Hope that helps.

PS: if anyone would like to try learning about the Displace filter, i highly recommend my friend Stroker's site:
He has an excellent grasp on how this filter works.

04 April 2003, 11:18 PM
Been keeping an eye on this thread. Little too busy to seriously participate, though.

When I get the chance, I'll explain my Double Emboss Technique. Works very well for bullet trails and is versatile for a wide variety of looks and feels.

For sneak peek of what I have in mind, read:
More Fakery ( and
Hand Made Highlight and Shadow Masks (
Sprinkle liberally with savvy use of Gradients and/or Curves, and you are good to go.

I'll explain more when I get the chance. Who knows? Maybe you'll figure out what I'm hinting at before I get the chance to explain.

04 April 2003, 03:26 AM
I got the bug. Here we go -

Shortly after The Matrix came out, there have been quite a few requests on how to achieve the affect of bullet trails. For the first time since the first movie, I'm going public with how I go about it. Fairly easy technique with lots of versatility.

I'm going to be running through this rather quickly. I'm leaving it up to you to fill in the blanks and put it all together.

The first thing is squishing for a bit of perspective. You know, taller than wider or whatever you want to call it. Lay some guides with the Line tool, expand a bit, make some circles, and then squish it back down.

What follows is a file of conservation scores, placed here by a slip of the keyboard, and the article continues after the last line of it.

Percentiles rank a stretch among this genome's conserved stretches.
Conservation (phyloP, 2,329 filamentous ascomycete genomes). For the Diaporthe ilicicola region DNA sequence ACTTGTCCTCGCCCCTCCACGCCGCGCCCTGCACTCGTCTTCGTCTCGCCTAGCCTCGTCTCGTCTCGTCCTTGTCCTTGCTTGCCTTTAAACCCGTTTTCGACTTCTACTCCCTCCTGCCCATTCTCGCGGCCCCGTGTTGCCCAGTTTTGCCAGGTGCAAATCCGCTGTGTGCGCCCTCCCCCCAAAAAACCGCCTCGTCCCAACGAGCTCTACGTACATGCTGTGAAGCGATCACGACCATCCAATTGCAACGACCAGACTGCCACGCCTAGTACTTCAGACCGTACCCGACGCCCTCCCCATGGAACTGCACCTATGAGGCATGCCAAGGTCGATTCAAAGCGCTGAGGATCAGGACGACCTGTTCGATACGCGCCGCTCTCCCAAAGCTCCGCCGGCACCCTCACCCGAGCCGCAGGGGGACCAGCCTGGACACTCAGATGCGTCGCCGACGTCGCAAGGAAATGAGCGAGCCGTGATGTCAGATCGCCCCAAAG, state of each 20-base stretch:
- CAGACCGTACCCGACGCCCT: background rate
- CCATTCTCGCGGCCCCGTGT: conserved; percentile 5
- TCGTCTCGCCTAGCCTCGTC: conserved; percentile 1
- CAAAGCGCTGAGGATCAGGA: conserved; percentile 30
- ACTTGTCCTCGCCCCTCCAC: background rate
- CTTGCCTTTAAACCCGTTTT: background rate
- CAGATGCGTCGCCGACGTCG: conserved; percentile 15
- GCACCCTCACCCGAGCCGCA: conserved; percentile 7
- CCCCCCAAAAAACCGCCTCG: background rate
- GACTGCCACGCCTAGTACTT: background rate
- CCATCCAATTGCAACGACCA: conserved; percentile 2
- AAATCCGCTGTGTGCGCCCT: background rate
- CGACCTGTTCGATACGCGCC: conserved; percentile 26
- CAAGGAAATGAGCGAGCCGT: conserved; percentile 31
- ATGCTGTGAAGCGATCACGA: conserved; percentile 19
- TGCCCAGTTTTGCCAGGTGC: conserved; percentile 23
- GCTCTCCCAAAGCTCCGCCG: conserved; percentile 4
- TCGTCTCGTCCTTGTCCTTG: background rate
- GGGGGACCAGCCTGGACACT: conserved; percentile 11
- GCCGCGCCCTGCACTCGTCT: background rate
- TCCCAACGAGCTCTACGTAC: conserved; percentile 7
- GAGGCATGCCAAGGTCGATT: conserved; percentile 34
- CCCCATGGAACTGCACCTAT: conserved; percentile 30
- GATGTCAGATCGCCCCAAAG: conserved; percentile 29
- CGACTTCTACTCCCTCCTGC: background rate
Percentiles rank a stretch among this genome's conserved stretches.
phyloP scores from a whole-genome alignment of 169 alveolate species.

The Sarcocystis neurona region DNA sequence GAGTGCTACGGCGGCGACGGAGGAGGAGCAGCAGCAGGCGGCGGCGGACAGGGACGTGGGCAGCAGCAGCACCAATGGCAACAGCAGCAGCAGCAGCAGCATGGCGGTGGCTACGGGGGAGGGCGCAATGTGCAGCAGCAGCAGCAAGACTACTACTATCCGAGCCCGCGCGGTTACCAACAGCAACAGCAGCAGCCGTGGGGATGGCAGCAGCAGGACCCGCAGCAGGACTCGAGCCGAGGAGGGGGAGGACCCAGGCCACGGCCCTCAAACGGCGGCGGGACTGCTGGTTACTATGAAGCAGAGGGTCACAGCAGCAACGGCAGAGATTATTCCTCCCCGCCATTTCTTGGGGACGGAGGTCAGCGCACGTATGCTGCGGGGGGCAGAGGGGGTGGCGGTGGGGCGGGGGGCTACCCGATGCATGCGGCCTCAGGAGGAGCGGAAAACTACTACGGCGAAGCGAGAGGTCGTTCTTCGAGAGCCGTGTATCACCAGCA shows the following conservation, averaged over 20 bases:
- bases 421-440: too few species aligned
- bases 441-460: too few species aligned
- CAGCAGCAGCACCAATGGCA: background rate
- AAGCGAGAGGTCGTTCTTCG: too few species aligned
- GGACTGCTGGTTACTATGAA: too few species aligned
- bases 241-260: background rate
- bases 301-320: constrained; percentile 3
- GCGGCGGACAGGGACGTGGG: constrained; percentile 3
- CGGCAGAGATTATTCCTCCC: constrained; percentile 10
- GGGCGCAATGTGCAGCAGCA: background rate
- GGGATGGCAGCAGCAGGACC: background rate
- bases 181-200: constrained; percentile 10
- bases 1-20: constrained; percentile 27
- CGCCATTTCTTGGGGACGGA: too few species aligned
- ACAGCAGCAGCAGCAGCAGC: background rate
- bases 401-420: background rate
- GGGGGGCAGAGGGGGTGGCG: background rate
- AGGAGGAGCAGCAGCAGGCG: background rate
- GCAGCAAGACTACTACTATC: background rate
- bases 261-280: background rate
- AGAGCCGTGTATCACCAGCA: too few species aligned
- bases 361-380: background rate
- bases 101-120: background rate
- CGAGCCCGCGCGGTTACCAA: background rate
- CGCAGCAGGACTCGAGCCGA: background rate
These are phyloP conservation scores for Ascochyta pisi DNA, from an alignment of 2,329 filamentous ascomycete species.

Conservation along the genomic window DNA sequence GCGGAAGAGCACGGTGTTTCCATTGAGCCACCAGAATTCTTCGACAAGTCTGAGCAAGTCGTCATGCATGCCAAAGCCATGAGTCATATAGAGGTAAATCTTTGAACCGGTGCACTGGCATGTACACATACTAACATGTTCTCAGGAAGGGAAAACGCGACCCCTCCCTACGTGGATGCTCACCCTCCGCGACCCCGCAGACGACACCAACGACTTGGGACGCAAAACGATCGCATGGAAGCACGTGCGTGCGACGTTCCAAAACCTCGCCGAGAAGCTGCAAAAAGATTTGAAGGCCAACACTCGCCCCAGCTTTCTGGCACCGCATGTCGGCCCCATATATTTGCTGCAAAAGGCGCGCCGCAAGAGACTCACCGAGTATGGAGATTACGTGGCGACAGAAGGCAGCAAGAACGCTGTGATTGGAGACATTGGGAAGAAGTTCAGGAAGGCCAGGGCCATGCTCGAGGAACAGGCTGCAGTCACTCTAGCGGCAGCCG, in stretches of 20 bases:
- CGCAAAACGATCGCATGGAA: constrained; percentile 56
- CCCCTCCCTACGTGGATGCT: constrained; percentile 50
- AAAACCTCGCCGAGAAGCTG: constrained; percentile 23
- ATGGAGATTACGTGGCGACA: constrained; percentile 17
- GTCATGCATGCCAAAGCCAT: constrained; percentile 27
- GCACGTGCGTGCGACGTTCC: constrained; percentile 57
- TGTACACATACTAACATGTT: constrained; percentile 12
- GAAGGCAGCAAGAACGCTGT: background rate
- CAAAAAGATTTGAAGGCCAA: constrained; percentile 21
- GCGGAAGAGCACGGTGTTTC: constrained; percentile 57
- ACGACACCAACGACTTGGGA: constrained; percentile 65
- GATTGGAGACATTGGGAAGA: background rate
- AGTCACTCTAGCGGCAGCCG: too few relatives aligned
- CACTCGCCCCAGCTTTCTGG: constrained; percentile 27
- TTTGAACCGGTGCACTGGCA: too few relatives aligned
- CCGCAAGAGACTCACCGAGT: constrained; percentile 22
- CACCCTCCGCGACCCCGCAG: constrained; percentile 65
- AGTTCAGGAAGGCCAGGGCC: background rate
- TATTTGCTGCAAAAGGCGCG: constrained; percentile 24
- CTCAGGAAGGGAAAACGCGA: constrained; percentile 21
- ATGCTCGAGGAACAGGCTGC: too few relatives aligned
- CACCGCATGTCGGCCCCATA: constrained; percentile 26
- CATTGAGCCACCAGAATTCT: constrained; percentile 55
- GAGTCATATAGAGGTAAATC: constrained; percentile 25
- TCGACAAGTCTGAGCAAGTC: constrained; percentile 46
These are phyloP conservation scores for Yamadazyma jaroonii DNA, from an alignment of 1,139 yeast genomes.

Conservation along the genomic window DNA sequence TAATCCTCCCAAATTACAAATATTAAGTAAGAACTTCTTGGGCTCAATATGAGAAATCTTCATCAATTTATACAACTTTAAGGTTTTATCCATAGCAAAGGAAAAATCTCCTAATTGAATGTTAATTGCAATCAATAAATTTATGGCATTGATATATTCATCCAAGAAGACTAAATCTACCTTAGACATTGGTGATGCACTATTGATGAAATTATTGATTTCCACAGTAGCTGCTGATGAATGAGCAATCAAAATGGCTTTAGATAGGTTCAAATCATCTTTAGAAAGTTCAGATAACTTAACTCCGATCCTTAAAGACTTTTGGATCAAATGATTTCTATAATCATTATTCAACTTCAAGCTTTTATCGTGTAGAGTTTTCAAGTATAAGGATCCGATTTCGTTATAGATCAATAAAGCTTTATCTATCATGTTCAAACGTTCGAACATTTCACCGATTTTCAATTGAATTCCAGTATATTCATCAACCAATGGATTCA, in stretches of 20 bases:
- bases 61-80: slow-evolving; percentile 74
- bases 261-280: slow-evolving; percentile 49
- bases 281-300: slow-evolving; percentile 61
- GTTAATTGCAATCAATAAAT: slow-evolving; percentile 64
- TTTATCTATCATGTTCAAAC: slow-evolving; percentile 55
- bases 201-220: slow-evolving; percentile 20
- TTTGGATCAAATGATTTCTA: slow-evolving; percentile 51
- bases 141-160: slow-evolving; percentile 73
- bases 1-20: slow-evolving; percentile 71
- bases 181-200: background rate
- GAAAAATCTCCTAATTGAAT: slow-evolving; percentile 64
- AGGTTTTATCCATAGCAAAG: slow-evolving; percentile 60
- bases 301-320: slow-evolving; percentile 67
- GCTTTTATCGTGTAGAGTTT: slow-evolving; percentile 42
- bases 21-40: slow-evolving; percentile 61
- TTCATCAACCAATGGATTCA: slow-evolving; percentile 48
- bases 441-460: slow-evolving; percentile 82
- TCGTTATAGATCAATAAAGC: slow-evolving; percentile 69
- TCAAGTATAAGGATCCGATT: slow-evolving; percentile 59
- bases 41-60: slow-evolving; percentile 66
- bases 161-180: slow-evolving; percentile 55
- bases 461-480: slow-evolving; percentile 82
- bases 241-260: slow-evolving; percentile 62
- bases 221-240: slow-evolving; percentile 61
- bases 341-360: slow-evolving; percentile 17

See? That wasn't so bad.

Next comes the actual circles. Gradient tool set to Radial and some Blending Mode is great. I just dragged a whole bunch out real quick, so pardon the sloppiness.

Along the top is set to Screen. In the middle is set to Lighten. Along the bottom is a Custom Gradient - not that hard to do if you know your way around the Custom Gradient dialog. Something like Black - White - Black with the White dragged way off to the side. Pretty spiffy. Too bad I didn't bother squishing them back down.

(Personally, I prefer the "shock wave" radial gradients. There is just something about them that I like over the others.)